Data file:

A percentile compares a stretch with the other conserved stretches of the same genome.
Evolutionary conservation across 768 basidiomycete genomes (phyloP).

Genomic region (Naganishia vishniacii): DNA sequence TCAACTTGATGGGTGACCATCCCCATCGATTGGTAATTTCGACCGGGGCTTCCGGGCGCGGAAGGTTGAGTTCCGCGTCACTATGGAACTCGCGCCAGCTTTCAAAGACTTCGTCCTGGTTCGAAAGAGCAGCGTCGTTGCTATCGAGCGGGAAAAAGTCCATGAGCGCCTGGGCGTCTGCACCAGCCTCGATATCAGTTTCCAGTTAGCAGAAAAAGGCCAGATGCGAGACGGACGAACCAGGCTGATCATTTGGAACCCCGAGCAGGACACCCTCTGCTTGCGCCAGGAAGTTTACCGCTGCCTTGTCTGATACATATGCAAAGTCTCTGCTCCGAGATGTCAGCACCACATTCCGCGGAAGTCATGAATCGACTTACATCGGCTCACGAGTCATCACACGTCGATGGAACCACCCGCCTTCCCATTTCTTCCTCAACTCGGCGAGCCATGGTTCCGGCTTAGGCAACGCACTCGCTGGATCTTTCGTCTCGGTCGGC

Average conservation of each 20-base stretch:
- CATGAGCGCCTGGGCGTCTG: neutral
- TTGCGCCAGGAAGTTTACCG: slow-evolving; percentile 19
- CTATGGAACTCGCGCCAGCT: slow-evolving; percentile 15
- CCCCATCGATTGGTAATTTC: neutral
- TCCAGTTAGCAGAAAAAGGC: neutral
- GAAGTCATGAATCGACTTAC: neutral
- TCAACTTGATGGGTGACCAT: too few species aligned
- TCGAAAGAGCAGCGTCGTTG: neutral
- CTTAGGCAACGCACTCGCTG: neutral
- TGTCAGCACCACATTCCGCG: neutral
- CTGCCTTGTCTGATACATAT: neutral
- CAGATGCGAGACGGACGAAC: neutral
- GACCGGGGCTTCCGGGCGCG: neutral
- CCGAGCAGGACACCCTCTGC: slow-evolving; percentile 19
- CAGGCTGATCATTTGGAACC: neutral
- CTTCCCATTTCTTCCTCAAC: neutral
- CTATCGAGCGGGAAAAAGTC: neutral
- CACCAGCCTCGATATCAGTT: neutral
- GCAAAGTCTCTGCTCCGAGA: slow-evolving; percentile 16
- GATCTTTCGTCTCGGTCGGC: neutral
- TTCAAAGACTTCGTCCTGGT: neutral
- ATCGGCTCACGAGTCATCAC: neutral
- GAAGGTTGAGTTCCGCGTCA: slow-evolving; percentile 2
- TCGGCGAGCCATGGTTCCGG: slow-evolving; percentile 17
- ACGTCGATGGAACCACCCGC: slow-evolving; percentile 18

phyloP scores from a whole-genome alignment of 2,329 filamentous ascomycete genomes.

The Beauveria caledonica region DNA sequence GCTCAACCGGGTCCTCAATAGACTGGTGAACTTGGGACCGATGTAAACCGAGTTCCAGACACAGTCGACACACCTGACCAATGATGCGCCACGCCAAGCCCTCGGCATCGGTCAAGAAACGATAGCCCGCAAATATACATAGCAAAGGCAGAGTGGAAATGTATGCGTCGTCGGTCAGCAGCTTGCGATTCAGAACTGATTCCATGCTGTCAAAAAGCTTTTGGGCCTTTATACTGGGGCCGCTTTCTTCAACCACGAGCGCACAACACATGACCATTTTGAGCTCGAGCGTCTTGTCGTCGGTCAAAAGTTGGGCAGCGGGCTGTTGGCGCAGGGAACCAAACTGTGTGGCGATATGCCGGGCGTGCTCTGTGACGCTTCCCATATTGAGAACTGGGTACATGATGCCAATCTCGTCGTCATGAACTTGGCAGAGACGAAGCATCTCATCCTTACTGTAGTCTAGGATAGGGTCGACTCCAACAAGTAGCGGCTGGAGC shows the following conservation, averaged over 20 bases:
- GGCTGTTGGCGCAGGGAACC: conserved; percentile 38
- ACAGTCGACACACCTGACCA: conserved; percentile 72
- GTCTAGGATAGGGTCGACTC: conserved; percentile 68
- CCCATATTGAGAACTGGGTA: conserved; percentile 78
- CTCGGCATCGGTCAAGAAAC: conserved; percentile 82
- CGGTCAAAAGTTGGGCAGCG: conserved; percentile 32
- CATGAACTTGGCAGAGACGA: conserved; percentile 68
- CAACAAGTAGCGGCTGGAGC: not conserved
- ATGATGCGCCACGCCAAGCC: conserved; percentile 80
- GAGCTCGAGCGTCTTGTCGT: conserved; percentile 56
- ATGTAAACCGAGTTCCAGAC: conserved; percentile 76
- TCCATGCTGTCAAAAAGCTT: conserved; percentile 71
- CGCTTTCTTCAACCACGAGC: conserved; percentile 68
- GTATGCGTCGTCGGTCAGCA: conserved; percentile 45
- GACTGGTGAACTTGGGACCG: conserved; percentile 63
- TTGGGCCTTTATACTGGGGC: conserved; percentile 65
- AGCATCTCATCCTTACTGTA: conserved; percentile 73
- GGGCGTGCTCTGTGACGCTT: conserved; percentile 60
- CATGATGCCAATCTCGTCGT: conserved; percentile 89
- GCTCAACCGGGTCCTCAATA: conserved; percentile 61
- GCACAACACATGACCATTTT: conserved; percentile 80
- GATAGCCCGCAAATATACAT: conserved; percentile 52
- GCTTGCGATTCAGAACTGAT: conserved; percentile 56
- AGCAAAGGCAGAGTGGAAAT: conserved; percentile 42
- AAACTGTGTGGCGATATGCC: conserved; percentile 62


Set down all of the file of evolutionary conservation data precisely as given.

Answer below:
A percentile compares a stretch with the other conserved stretches of the same genome.
Evolutionary conservation across 768 basidiomycete genomes (phyloP).

Genomic region (Naganishia vishniacii): DNA sequence TCAACTTGATGGGTGACCATCCCCATCGATTGGTAATTTCGACCGGGGCTTCCGGGCGCGGAAGGTTGAGTTCCGCGTCACTATGGAACTCGCGCCAGCTTTCAAAGACTTCGTCCTGGTTCGAAAGAGCAGCGTCGTTGCTATCGAGCGGGAAAAAGTCCATGAGCGCCTGGGCGTCTGCACCAGCCTCGATATCAGTTTCCAGTTAGCAGAAAAAGGCCAGATGCGAGACGGACGAACCAGGCTGATCATTTGGAACCCCGAGCAGGACACCCTCTGCTTGCGCCAGGAAGTTTACCGCTGCCTTGTCTGATACATATGCAAAGTCTCTGCTCCGAGATGTCAGCACCACATTCCGCGGAAGTCATGAATCGACTTACATCGGCTCACGAGTCATCACACGTCGATGGAACCACCCGCCTTCCCATTTCTTCCTCAACTCGGCGAGCCATGGTTCCGGCTTAGGCAACGCACTCGCTGGATCTTTCGTCTCGGTCGGC

Average conservation of each 20-base stretch:
- CATGAGCGCCTGGGCGTCTG: neutral
- TTGCGCCAGGAAGTTTACCG: slow-evolving; percentile 19
- CTATGGAACTCGCGCCAGCT: slow-evolving; percentile 15
- CCCCATCGATTGGTAATTTC: neutral
- TCCAGTTAGCAGAAAAAGGC: neutral
- GAAGTCATGAATCGACTTAC: neutral
- TCAACTTGATGGGTGACCAT: too few species aligned
- TCGAAAGAGCAGCGTCGTTG: neutral
- CTTAGGCAACGCACTCGCTG: neutral
- TGTCAGCACCACATTCCGCG: neutral
- CTGCCTTGTCTGATACATAT: neutral
- CAGATGCGAGACGGACGAAC: neutral
- GACCGGGGCTTCCGGGCGCG: neutral
- CCGAGCAGGACACCCTCTGC: slow-evolving; percentile 19
- CAGGCTGATCATTTGGAACC: neutral
- CTTCCCATTTCTTCCTCAAC: neutral
- CTATCGAGCGGGAAAAAGTC: neutral
- CACCAGCCTCGATATCAGTT: neutral
- GCAAAGTCTCTGCTCCGAGA: slow-evolving; percentile 16
- GATCTTTCGTCTCGGTCGGC: neutral
- TTCAAAGACTTCGTCCTGGT: neutral
- ATCGGCTCACGAGTCATCAC: neutral
- GAAGGTTGAGTTCCGCGTCA: slow-evolving; percentile 2
- TCGGCGAGCCATGGTTCCGG: slow-evolving; percentile 17
- ACGTCGATGGAACCACCCGC: slow-evolving; percentile 18

phyloP scores from a whole-genome alignment of 2,329 filamentous ascomycete genomes.

The Beauveria caledonica region DNA sequence GCTCAACCGGGTCCTCAATAGACTGGTGAACTTGGGACCGATGTAAACCGAGTTCCAGACACAGTCGACACACCTGACCAATGATGCGCCACGCCAAGCCCTCGGCATCGGTCAAGAAACGATAGCCCGCAAATATACATAGCAAAGGCAGAGTGGAAATGTATGCGTCGTCGGTCAGCAGCTTGCGATTCAGAACTGATTCCATGCTGTCAAAAAGCTTTTGGGCCTTTATACTGGGGCCGCTTTCTTCAACCACGAGCGCACAACACATGACCATTTTGAGCTCGAGCGTCTTGTCGTCGGTCAAAAGTTGGGCAGCGGGCTGTTGGCGCAGGGAACCAAACTGTGTGGCGATATGCCGGGCGTGCTCTGTGACGCTTCCCATATTGAGAACTGGGTACATGATGCCAATCTCGTCGTCATGAACTTGGCAGAGACGAAGCATCTCATCCTTACTGTAGTCTAGGATAGGGTCGACTCCAACAAGTAGCGGCTGGAGC shows the following conservation, averaged over 20 bases:
- GGCTGTTGGCGCAGGGAACC: conserved; percentile 38
- ACAGTCGACACACCTGACCA: conserved; percentile 72
- GTCTAGGATAGGGTCGACTC: conserved; percentile 68
- CCCATATTGAGAACTGGGTA: conserved; percentile 78
- CTCGGCATCGGTCAAGAAAC: conserved; percentile 82
- CGGTCAAAAGTTGGGCAGCG: conserved; percentile 32
- CATGAACTTGGCAGAGACGA: conserved; percentile 68
- CAACAAGTAGCGGCTGGAGC: not conserved
- ATGATGCGCCACGCCAAGCC: conserved; percentile 80
- GAGCTCGAGCGTCTTGTCGT: conserved; percentile 56
- ATGTAAACCGAGTTCCAGAC: conserved; percentile 76
- TCCATGCTGTCAAAAAGCTT: conserved; percentile 71
- CGCTTTCTTCAACCACGAGC: conserved; percentile 68
- GTATGCGTCGTCGGTCAGCA: conserved; percentile 45
- GACTGGTGAACTTGGGACCG: conserved; percentile 63
- TTGGGCCTTTATACTGGGGC: conserved; percentile 65
- AGCATCTCATCCTTACTGTA: conserved; percentile 73
- GGGCGTGCTCTGTGACGCTT: conserved; percentile 60
- CATGATGCCAATCTCGTCGT: conserved; percentile 89
- GCTCAACCGGGTCCTCAATA: conserved; percentile 61
- GCACAACACATGACCATTTT: conserved; percentile 80
- GATAGCCCGCAAATATACAT: conserved; percentile 52
- GCTTGCGATTCAGAACTGAT: conserved; percentile 56
- AGCAAAGGCAGAGTGGAAAT: conserved; percentile 42
- AAACTGTGTGGCGATATGCC: conserved; percentile 62